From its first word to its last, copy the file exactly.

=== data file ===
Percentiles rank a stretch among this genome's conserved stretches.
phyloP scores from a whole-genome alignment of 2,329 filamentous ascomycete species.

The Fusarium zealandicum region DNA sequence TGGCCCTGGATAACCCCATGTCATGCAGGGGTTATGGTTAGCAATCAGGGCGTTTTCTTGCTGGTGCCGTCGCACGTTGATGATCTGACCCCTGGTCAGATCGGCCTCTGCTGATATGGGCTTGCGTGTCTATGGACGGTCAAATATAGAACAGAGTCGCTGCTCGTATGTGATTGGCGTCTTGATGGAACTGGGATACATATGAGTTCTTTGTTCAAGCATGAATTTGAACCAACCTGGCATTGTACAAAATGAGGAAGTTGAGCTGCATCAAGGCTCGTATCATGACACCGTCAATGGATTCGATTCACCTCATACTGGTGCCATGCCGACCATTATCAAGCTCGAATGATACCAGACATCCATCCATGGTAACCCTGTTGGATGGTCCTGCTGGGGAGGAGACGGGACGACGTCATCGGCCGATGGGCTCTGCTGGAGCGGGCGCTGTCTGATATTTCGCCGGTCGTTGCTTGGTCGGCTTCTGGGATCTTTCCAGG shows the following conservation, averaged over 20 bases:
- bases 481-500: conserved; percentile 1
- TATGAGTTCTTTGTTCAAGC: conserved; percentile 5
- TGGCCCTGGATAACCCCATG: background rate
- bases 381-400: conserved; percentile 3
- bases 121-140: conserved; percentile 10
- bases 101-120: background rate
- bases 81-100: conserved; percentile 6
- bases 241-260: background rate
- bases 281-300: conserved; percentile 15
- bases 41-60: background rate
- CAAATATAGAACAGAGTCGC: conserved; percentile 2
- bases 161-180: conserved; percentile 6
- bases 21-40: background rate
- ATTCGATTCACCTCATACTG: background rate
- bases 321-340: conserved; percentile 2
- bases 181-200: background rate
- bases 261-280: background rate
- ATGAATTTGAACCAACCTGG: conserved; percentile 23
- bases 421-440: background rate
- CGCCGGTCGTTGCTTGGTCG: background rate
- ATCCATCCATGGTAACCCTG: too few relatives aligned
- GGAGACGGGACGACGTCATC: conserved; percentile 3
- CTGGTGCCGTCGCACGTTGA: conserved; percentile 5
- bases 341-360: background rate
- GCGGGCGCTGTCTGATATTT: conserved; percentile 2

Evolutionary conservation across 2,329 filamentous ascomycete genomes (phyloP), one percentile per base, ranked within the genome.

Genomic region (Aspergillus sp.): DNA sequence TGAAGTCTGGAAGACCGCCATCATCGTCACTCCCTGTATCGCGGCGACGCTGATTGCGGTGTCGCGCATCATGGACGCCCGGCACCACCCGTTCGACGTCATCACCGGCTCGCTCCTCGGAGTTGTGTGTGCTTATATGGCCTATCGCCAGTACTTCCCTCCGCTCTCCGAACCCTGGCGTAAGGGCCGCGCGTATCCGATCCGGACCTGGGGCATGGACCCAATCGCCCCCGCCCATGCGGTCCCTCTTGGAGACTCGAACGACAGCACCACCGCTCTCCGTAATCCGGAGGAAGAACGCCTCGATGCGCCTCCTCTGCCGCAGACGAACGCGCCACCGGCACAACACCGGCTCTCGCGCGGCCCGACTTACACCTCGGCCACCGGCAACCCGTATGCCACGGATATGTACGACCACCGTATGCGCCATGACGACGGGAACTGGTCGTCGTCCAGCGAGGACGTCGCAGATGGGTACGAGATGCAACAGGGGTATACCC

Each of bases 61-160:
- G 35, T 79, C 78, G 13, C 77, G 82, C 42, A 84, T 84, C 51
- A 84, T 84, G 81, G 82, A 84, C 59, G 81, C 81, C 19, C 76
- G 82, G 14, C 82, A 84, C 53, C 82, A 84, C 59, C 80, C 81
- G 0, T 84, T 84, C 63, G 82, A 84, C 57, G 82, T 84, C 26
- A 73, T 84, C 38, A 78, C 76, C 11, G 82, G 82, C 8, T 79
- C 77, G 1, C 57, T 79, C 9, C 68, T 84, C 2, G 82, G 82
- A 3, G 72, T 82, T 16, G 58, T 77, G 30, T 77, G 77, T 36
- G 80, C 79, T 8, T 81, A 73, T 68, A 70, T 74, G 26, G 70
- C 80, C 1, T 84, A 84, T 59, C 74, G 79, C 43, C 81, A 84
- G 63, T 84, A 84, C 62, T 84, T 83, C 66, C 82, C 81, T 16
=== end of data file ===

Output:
Percentiles rank a stretch among this genome's conserved stretches.
phyloP scores from a whole-genome alignment of 2,329 filamentous ascomycete species.

The Fusarium zealandicum region DNA sequence TGGCCCTGGATAACCCCATGTCATGCAGGGGTTATGGTTAGCAATCAGGGCGTTTTCTTGCTGGTGCCGTCGCACGTTGATGATCTGACCCCTGGTCAGATCGGCCTCTGCTGATATGGGCTTGCGTGTCTATGGACGGTCAAATATAGAACAGAGTCGCTGCTCGTATGTGATTGGCGTCTTGATGGAACTGGGATACATATGAGTTCTTTGTTCAAGCATGAATTTGAACCAACCTGGCATTGTACAAAATGAGGAAGTTGAGCTGCATCAAGGCTCGTATCATGACACCGTCAATGGATTCGATTCACCTCATACTGGTGCCATGCCGACCATTATCAAGCTCGAATGATACCAGACATCCATCCATGGTAACCCTGTTGGATGGTCCTGCTGGGGAGGAGACGGGACGACGTCATCGGCCGATGGGCTCTGCTGGAGCGGGCGCTGTCTGATATTTCGCCGGTCGTTGCTTGGTCGGCTTCTGGGATCTTTCCAGG shows the following conservation, averaged over 20 bases:
- bases 481-500: conserved; percentile 1
- TATGAGTTCTTTGTTCAAGC: conserved; percentile 5
- TGGCCCTGGATAACCCCATG: background rate
- bases 381-400: conserved; percentile 3
- bases 121-140: conserved; percentile 10
- bases 101-120: background rate
- bases 81-100: conserved; percentile 6
- bases 241-260: background rate
- bases 281-300: conserved; percentile 15
- bases 41-60: background rate
- CAAATATAGAACAGAGTCGC: conserved; percentile 2
- bases 161-180: conserved; percentile 6
- bases 21-40: background rate
- ATTCGATTCACCTCATACTG: background rate
- bases 321-340: conserved; percentile 2
- bases 181-200: background rate
- bases 261-280: background rate
- ATGAATTTGAACCAACCTGG: conserved; percentile 23
- bases 421-440: background rate
- CGCCGGTCGTTGCTTGGTCG: background rate
- ATCCATCCATGGTAACCCTG: too few relatives aligned
- GGAGACGGGACGACGTCATC: conserved; percentile 3
- CTGGTGCCGTCGCACGTTGA: conserved; percentile 5
- bases 341-360: background rate
- GCGGGCGCTGTCTGATATTT: conserved; percentile 2

Evolutionary conservation across 2,329 filamentous ascomycete genomes (phyloP), one percentile per base, ranked within the genome.

Genomic region (Aspergillus sp.): DNA sequence TGAAGTCTGGAAGACCGCCATCATCGTCACTCCCTGTATCGCGGCGACGCTGATTGCGGTGTCGCGCATCATGGACGCCCGGCACCACCCGTTCGACGTCATCACCGGCTCGCTCCTCGGAGTTGTGTGTGCTTATATGGCCTATCGCCAGTACTTCCCTCCGCTCTCCGAACCCTGGCGTAAGGGCCGCGCGTATCCGATCCGGACCTGGGGCATGGACCCAATCGCCCCCGCCCATGCGGTCCCTCTTGGAGACTCGAACGACAGCACCACCGCTCTCCGTAATCCGGAGGAAGAACGCCTCGATGCGCCTCCTCTGCCGCAGACGAACGCGCCACCGGCACAACACCGGCTCTCGCGCGGCCCGACTTACACCTCGGCCACCGGCAACCCGTATGCCACGGATATGTACGACCACCGTATGCGCCATGACGACGGGAACTGGTCGTCGTCCAGCGAGGACGTCGCAGATGGGTACGAGATGCAACAGGGGTATACCC

Each of bases 61-160:
- G 35, T 79, C 78, G 13, C 77, G 82, C 42, A 84, T 84, C 51
- A 84, T 84, G 81, G 82, A 84, C 59, G 81, C 81, C 19, C 76
- G 82, G 14, C 82, A 84, C 53, C 82, A 84, C 59, C 80, C 81
- G 0, T 84, T 84, C 63, G 82, A 84, C 57, G 82, T 84, C 26
- A 73, T 84, C 38, A 78, C 76, C 11, G 82, G 82, C 8, T 79
- C 77, G 1, C 57, T 79, C 9, C 68, T 84, C 2, G 82, G 82
- A 3, G 72, T 82, T 16, G 58, T 77, G 30, T 77, G 77, T 36
- G 80, C 79, T 8, T 81, A 73, T 68, A 70, T 74, G 26, G 70
- C 80, C 1, T 84, A 84, T 59, C 74, G 79, C 43, C 81, A 84
- G 63, T 84, A 84, C 62, T 84, T 83, C 66, C 82, C 81, T 16